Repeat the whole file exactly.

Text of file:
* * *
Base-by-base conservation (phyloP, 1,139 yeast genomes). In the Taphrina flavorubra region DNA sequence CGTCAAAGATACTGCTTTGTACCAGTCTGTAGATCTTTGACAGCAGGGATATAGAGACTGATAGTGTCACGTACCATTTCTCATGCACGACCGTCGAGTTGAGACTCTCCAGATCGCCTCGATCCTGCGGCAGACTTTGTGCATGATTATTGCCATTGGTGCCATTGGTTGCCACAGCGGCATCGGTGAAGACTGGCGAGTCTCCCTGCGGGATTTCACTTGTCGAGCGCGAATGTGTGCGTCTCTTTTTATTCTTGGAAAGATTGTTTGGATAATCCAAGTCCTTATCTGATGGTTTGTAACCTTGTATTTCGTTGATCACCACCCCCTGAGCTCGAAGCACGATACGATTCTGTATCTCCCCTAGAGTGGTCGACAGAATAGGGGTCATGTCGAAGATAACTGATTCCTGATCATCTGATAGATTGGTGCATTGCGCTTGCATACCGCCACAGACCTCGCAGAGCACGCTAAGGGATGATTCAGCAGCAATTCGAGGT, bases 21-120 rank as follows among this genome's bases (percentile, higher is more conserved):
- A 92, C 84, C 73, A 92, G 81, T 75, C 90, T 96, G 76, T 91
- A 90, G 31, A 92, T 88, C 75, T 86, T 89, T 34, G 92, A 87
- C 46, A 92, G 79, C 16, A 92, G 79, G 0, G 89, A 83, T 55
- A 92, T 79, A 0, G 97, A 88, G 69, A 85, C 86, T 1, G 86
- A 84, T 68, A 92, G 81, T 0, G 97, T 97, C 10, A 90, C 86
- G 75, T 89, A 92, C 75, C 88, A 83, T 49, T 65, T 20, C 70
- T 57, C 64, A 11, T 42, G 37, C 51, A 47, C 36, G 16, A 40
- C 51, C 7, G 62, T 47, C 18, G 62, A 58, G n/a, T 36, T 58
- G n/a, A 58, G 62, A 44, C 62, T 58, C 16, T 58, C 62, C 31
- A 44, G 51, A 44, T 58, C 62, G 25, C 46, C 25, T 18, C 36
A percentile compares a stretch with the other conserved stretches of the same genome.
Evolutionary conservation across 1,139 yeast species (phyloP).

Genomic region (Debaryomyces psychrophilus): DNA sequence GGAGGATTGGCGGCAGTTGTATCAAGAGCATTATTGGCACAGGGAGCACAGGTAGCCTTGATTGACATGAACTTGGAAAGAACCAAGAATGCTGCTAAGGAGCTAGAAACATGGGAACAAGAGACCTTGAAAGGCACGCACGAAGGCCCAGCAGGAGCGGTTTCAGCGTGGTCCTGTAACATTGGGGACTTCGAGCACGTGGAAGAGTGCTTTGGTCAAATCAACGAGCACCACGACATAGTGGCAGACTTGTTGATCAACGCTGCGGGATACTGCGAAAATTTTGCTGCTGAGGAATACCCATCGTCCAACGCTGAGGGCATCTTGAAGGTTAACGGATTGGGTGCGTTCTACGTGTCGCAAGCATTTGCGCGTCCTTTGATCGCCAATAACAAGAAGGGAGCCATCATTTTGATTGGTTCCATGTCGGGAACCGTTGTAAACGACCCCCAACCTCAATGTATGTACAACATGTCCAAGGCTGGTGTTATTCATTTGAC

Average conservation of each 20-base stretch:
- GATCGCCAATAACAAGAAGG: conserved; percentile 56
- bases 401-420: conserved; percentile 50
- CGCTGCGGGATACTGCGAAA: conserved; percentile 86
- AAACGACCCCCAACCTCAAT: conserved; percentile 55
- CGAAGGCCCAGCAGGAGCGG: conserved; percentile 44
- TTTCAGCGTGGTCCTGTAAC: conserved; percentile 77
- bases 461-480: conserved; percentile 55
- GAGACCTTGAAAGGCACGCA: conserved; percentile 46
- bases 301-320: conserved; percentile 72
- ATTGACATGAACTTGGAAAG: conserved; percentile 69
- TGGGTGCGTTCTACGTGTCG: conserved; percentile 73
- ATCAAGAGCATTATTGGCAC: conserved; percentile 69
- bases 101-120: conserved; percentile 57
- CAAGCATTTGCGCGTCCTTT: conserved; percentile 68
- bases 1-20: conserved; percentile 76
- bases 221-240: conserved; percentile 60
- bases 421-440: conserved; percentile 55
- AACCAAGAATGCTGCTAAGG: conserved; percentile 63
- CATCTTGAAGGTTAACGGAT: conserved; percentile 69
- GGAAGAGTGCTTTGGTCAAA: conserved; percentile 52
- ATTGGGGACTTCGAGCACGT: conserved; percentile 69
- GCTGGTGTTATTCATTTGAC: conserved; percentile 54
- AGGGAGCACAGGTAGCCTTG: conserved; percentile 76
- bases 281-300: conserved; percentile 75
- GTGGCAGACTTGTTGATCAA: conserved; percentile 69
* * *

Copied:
Base-by-base conservation (phyloP, 1,139 yeast genomes). In the Taphrina flavorubra region DNA sequence CGTCAAAGATACTGCTTTGTACCAGTCTGTAGATCTTTGACAGCAGGGATATAGAGACTGATAGTGTCACGTACCATTTCTCATGCACGACCGTCGAGTTGAGACTCTCCAGATCGCCTCGATCCTGCGGCAGACTTTGTGCATGATTATTGCCATTGGTGCCATTGGTTGCCACAGCGGCATCGGTGAAGACTGGCGAGTCTCCCTGCGGGATTTCACTTGTCGAGCGCGAATGTGTGCGTCTCTTTTTATTCTTGGAAAGATTGTTTGGATAATCCAAGTCCTTATCTGATGGTTTGTAACCTTGTATTTCGTTGATCACCACCCCCTGAGCTCGAAGCACGATACGATTCTGTATCTCCCCTAGAGTGGTCGACAGAATAGGGGTCATGTCGAAGATAACTGATTCCTGATCATCTGATAGATTGGTGCATTGCGCTTGCATACCGCCACAGACCTCGCAGAGCACGCTAAGGGATGATTCAGCAGCAATTCGAGGT, bases 21-120 rank as follows among this genome's bases (percentile, higher is more conserved):
- A 92, C 84, C 73, A 92, G 81, T 75, C 90, T 96, G 76, T 91
- A 90, G 31, A 92, T 88, C 75, T 86, T 89, T 34, G 92, A 87
- C 46, A 92, G 79, C 16, A 92, G 79, G 0, G 89, A 83, T 55
- A 92, T 79, A 0, G 97, A 88, G 69, A 85, C 86, T 1, G 86
- A 84, T 68, A 92, G 81, T 0, G 97, T 97, C 10, A 90, C 86
- G 75, T 89, A 92, C 75, C 88, A 83, T 49, T 65, T 20, C 70
- T 57, C 64, A 11, T 42, G 37, C 51, A 47, C 36, G 16, A 40
- C 51, C 7, G 62, T 47, C 18, G 62, A 58, G n/a, T 36, T 58
- G n/a, A 58, G 62, A 44, C 62, T 58, C 16, T 58, C 62, C 31
- A 44, G 51, A 44, T 58, C 62, G 25, C 46, C 25, T 18, C 36
A percentile compares a stretch with the other conserved stretches of the same genome.
Evolutionary conservation across 1,139 yeast species (phyloP).

Genomic region (Debaryomyces psychrophilus): DNA sequence GGAGGATTGGCGGCAGTTGTATCAAGAGCATTATTGGCACAGGGAGCACAGGTAGCCTTGATTGACATGAACTTGGAAAGAACCAAGAATGCTGCTAAGGAGCTAGAAACATGGGAACAAGAGACCTTGAAAGGCACGCACGAAGGCCCAGCAGGAGCGGTTTCAGCGTGGTCCTGTAACATTGGGGACTTCGAGCACGTGGAAGAGTGCTTTGGTCAAATCAACGAGCACCACGACATAGTGGCAGACTTGTTGATCAACGCTGCGGGATACTGCGAAAATTTTGCTGCTGAGGAATACCCATCGTCCAACGCTGAGGGCATCTTGAAGGTTAACGGATTGGGTGCGTTCTACGTGTCGCAAGCATTTGCGCGTCCTTTGATCGCCAATAACAAGAAGGGAGCCATCATTTTGATTGGTTCCATGTCGGGAACCGTTGTAAACGACCCCCAACCTCAATGTATGTACAACATGTCCAAGGCTGGTGTTATTCATTTGAC

Average conservation of each 20-base stretch:
- GATCGCCAATAACAAGAAGG: conserved; percentile 56
- bases 401-420: conserved; percentile 50
- CGCTGCGGGATACTGCGAAA: conserved; percentile 86
- AAACGACCCCCAACCTCAAT: conserved; percentile 55
- CGAAGGCCCAGCAGGAGCGG: conserved; percentile 44
- TTTCAGCGTGGTCCTGTAAC: conserved; percentile 77
- bases 461-480: conserved; percentile 55
- GAGACCTTGAAAGGCACGCA: conserved; percentile 46
- bases 301-320: conserved; percentile 72
- ATTGACATGAACTTGGAAAG: conserved; percentile 69
- TGGGTGCGTTCTACGTGTCG: conserved; percentile 73
- ATCAAGAGCATTATTGGCAC: conserved; percentile 69
- bases 101-120: conserved; percentile 57
- CAAGCATTTGCGCGTCCTTT: conserved; percentile 68
- bases 1-20: conserved; percentile 76
- bases 221-240: conserved; percentile 60
- bases 421-440: conserved; percentile 55
- AACCAAGAATGCTGCTAAGG: conserved; percentile 63
- CATCTTGAAGGTTAACGGAT: conserved; percentile 69
- GGAAGAGTGCTTTGGTCAAA: conserved; percentile 52
- ATTGGGGACTTCGAGCACGT: conserved; percentile 69
- GCTGGTGTTATTCATTTGAC: conserved; percentile 54
- AGGGAGCACAGGTAGCCTTG: conserved; percentile 76
- bases 281-300: conserved; percentile 75
- GTGGCAGACTTGTTGATCAA: conserved; percentile 69